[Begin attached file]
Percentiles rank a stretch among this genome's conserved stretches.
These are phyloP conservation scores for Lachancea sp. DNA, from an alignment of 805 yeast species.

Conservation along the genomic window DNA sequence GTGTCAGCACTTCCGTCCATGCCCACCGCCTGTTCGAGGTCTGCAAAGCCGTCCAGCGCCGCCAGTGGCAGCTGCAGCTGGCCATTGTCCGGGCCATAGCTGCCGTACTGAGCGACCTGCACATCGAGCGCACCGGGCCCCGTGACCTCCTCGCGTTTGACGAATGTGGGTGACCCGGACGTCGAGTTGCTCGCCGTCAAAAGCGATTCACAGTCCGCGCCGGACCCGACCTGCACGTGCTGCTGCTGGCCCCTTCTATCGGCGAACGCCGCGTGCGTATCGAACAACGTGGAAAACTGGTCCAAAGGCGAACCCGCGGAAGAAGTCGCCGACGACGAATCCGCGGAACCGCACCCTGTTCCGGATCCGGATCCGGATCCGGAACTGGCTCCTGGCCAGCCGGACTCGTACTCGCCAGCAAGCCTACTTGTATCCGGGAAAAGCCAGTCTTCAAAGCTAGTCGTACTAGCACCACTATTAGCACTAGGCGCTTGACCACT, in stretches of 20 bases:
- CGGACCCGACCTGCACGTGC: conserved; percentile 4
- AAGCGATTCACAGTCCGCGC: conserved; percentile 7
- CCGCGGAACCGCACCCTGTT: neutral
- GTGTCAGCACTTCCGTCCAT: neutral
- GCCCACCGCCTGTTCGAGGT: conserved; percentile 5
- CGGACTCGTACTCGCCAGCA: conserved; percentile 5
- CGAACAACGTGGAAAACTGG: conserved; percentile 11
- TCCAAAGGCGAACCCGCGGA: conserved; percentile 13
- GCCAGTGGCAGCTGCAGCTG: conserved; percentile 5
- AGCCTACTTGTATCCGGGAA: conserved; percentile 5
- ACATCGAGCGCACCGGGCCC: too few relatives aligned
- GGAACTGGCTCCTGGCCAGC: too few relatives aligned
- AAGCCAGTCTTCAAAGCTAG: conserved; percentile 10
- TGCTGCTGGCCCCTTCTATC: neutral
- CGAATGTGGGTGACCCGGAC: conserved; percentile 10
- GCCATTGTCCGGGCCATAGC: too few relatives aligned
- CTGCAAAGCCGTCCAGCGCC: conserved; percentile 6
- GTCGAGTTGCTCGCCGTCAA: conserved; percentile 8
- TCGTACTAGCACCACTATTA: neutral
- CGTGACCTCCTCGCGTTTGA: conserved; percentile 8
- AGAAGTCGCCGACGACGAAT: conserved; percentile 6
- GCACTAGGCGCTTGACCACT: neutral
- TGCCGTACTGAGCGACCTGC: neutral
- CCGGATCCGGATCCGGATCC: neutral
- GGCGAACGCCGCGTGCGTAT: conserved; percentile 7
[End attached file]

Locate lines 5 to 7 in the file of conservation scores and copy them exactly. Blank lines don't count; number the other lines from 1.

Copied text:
- AAGCGATTCACAGTCCGCGC: conserved; percentile 7
- CCGCGGAACCGCACCCTGTT: neutral
- GTGTCAGCACTTCCGTCCAT: neutral